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  • Writer's pictureFernando Moreira

Tracking for Law Enforcement and Military

Over the last few years, U.S. Law Enforcement Agencies have seen a rise in criminal/suspects fleeing into rural areas, woodlands, mountains, swamp and even desert areas in an attempt to evade arrest. Experts contribute this growing strategy by criminal elements largely to individuals involved in certain movements/hobbies. Some of these include individuals who have participated in growing civil un-rest & anti-government anarchist militia groups. Whether they receive their training formally through the military, open source channels like the Internet or by attending military style “Tactical” courses where they receive small unit type training; it’s well known that some of these people train frequently.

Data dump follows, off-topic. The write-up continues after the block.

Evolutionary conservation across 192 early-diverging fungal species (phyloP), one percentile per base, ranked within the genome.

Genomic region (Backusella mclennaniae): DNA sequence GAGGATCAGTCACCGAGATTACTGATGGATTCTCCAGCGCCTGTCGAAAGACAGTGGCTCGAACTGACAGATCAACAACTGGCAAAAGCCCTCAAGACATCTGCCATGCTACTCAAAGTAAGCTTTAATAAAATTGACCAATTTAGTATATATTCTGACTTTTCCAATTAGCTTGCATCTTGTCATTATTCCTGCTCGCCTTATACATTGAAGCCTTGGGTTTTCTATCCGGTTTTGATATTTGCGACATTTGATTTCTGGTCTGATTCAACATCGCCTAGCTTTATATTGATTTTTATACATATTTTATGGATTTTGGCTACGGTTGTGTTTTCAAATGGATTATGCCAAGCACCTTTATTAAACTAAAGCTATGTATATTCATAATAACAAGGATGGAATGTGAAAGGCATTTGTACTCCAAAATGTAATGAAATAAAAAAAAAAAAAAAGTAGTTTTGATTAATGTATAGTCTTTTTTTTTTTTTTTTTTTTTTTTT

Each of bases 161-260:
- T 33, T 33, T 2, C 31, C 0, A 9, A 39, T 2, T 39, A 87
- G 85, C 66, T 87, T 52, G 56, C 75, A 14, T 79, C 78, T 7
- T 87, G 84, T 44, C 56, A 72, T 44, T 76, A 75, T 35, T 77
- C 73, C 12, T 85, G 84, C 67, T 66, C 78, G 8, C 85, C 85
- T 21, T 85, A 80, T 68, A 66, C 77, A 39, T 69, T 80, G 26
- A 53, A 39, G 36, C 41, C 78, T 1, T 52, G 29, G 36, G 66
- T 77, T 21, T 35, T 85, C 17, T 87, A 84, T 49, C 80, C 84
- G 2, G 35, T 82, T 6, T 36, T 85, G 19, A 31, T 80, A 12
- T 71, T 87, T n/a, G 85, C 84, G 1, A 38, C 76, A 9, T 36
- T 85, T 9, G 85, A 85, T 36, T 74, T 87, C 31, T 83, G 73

In 2015 a Law Enforcement Agency discovered that a local Sovereign Citizen group was not only training in weapons handling skills but also training in advanced small unit tactics that included coordinated raids and ambushes. Their source of information was the popular SH 21-76 Ranger Handbook which is readily available to download on the internet. This particular group legally bought a copy from Amazon. As for the frequency of training, they met every other Tuesday for ‘range training’ to hone shooting skills. This sixteen hour sustainment standard of training was inspired by the open source NTOA’s SWAT Standards, which is also on the internet. This is one case of many, it’s not the first and certainly won’t be the last. With increasing political riff in the U.S., more groups are sure to rise.